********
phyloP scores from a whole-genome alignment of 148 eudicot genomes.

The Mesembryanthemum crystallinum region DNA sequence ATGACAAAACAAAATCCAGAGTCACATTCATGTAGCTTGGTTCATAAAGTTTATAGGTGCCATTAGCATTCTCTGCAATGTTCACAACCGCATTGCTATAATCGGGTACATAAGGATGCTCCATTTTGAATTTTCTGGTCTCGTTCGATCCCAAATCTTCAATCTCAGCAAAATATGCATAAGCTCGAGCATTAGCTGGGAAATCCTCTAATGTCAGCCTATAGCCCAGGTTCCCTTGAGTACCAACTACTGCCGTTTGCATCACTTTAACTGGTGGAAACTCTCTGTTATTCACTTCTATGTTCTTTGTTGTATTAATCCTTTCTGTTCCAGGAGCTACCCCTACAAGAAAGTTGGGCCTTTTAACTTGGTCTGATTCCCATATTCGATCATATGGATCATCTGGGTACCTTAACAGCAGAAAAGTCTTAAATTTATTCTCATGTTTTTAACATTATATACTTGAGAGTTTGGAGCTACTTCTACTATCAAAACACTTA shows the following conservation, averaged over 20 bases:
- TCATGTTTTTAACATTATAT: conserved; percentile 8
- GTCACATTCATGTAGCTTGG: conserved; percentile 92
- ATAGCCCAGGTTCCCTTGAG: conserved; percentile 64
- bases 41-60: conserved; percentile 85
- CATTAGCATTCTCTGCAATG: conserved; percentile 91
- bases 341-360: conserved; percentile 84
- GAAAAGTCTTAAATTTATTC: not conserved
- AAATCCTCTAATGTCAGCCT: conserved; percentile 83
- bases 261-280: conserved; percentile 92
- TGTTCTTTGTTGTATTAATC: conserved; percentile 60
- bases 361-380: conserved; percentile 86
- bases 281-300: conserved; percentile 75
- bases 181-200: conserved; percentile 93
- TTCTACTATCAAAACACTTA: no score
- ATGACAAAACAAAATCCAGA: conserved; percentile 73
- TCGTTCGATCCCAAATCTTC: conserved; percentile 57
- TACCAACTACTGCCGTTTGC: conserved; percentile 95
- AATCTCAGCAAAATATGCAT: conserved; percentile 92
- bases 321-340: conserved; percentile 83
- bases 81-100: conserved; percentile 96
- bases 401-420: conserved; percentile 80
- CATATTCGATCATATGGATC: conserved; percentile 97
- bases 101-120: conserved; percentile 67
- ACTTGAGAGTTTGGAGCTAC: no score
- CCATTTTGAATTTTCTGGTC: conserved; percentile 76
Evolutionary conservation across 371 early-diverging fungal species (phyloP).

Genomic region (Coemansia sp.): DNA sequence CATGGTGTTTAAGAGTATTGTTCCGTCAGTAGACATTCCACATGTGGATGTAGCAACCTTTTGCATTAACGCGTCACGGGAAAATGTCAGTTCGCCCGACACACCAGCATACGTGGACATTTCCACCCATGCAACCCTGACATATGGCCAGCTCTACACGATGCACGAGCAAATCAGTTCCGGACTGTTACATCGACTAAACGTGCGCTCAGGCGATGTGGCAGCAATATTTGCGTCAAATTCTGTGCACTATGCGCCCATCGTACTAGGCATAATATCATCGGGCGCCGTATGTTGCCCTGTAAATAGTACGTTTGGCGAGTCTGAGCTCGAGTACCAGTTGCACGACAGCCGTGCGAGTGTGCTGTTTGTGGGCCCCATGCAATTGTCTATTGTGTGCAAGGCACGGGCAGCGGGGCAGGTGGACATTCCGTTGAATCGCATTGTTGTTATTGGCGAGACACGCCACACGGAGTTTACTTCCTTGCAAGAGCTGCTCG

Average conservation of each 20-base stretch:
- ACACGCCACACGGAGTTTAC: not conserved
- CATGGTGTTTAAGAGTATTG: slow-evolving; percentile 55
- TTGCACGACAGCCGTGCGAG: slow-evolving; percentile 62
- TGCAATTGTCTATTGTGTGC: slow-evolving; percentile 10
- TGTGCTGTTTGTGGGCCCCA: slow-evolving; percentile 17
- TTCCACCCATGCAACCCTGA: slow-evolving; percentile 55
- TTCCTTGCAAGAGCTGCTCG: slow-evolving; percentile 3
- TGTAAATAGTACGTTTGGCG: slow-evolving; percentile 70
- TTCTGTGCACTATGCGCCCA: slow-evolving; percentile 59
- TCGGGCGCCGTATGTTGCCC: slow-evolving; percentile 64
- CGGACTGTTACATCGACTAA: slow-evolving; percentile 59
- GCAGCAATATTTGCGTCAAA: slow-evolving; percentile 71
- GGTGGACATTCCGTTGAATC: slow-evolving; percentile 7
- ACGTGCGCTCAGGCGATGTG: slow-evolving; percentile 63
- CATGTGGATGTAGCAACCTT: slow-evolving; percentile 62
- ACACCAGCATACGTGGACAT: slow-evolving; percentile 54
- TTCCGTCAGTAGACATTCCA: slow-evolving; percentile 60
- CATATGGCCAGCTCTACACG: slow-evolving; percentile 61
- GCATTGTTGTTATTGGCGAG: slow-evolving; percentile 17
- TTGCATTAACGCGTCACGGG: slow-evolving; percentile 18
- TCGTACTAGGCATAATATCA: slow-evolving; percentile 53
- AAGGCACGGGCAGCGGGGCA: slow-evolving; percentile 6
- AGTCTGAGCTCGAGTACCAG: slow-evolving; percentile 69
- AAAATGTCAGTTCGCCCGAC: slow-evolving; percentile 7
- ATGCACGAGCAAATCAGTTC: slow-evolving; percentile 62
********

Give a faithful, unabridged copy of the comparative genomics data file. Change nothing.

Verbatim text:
phyloP scores from a whole-genome alignment of 148 eudicot genomes.

The Mesembryanthemum crystallinum region DNA sequence ATGACAAAACAAAATCCAGAGTCACATTCATGTAGCTTGGTTCATAAAGTTTATAGGTGCCATTAGCATTCTCTGCAATGTTCACAACCGCATTGCTATAATCGGGTACATAAGGATGCTCCATTTTGAATTTTCTGGTCTCGTTCGATCCCAAATCTTCAATCTCAGCAAAATATGCATAAGCTCGAGCATTAGCTGGGAAATCCTCTAATGTCAGCCTATAGCCCAGGTTCCCTTGAGTACCAACTACTGCCGTTTGCATCACTTTAACTGGTGGAAACTCTCTGTTATTCACTTCTATGTTCTTTGTTGTATTAATCCTTTCTGTTCCAGGAGCTACCCCTACAAGAAAGTTGGGCCTTTTAACTTGGTCTGATTCCCATATTCGATCATATGGATCATCTGGGTACCTTAACAGCAGAAAAGTCTTAAATTTATTCTCATGTTTTTAACATTATATACTTGAGAGTTTGGAGCTACTTCTACTATCAAAACACTTA shows the following conservation, averaged over 20 bases:
- TCATGTTTTTAACATTATAT: conserved; percentile 8
- GTCACATTCATGTAGCTTGG: conserved; percentile 92
- ATAGCCCAGGTTCCCTTGAG: conserved; percentile 64
- bases 41-60: conserved; percentile 85
- CATTAGCATTCTCTGCAATG: conserved; percentile 91
- bases 341-360: conserved; percentile 84
- GAAAAGTCTTAAATTTATTC: not conserved
- AAATCCTCTAATGTCAGCCT: conserved; percentile 83
- bases 261-280: conserved; percentile 92
- TGTTCTTTGTTGTATTAATC: conserved; percentile 60
- bases 361-380: conserved; percentile 86
- bases 281-300: conserved; percentile 75
- bases 181-200: conserved; percentile 93
- TTCTACTATCAAAACACTTA: no score
- ATGACAAAACAAAATCCAGA: conserved; percentile 73
- TCGTTCGATCCCAAATCTTC: conserved; percentile 57
- TACCAACTACTGCCGTTTGC: conserved; percentile 95
- AATCTCAGCAAAATATGCAT: conserved; percentile 92
- bases 321-340: conserved; percentile 83
- bases 81-100: conserved; percentile 96
- bases 401-420: conserved; percentile 80
- CATATTCGATCATATGGATC: conserved; percentile 97
- bases 101-120: conserved; percentile 67
- ACTTGAGAGTTTGGAGCTAC: no score
- CCATTTTGAATTTTCTGGTC: conserved; percentile 76
Evolutionary conservation across 371 early-diverging fungal species (phyloP).

Genomic region (Coemansia sp.): DNA sequence CATGGTGTTTAAGAGTATTGTTCCGTCAGTAGACATTCCACATGTGGATGTAGCAACCTTTTGCATTAACGCGTCACGGGAAAATGTCAGTTCGCCCGACACACCAGCATACGTGGACATTTCCACCCATGCAACCCTGACATATGGCCAGCTCTACACGATGCACGAGCAAATCAGTTCCGGACTGTTACATCGACTAAACGTGCGCTCAGGCGATGTGGCAGCAATATTTGCGTCAAATTCTGTGCACTATGCGCCCATCGTACTAGGCATAATATCATCGGGCGCCGTATGTTGCCCTGTAAATAGTACGTTTGGCGAGTCTGAGCTCGAGTACCAGTTGCACGACAGCCGTGCGAGTGTGCTGTTTGTGGGCCCCATGCAATTGTCTATTGTGTGCAAGGCACGGGCAGCGGGGCAGGTGGACATTCCGTTGAATCGCATTGTTGTTATTGGCGAGACACGCCACACGGAGTTTACTTCCTTGCAAGAGCTGCTCG

Average conservation of each 20-base stretch:
- ACACGCCACACGGAGTTTAC: not conserved
- CATGGTGTTTAAGAGTATTG: slow-evolving; percentile 55
- TTGCACGACAGCCGTGCGAG: slow-evolving; percentile 62
- TGCAATTGTCTATTGTGTGC: slow-evolving; percentile 10
- TGTGCTGTTTGTGGGCCCCA: slow-evolving; percentile 17
- TTCCACCCATGCAACCCTGA: slow-evolving; percentile 55
- TTCCTTGCAAGAGCTGCTCG: slow-evolving; percentile 3
- TGTAAATAGTACGTTTGGCG: slow-evolving; percentile 70
- TTCTGTGCACTATGCGCCCA: slow-evolving; percentile 59
- TCGGGCGCCGTATGTTGCCC: slow-evolving; percentile 64
- CGGACTGTTACATCGACTAA: slow-evolving; percentile 59
- GCAGCAATATTTGCGTCAAA: slow-evolving; percentile 71
- GGTGGACATTCCGTTGAATC: slow-evolving; percentile 7
- ACGTGCGCTCAGGCGATGTG: slow-evolving; percentile 63
- CATGTGGATGTAGCAACCTT: slow-evolving; percentile 62
- ACACCAGCATACGTGGACAT: slow-evolving; percentile 54
- TTCCGTCAGTAGACATTCCA: slow-evolving; percentile 60
- CATATGGCCAGCTCTACACG: slow-evolving; percentile 61
- GCATTGTTGTTATTGGCGAG: slow-evolving; percentile 17
- TTGCATTAACGCGTCACGGG: slow-evolving; percentile 18
- TCGTACTAGGCATAATATCA: slow-evolving; percentile 53
- AAGGCACGGGCAGCGGGGCA: slow-evolving; percentile 6
- AGTCTGAGCTCGAGTACCAG: slow-evolving; percentile 69
- AAAATGTCAGTTCGCCCGAC: slow-evolving; percentile 7
- ATGCACGAGCAAATCAGTTC: slow-evolving; percentile 62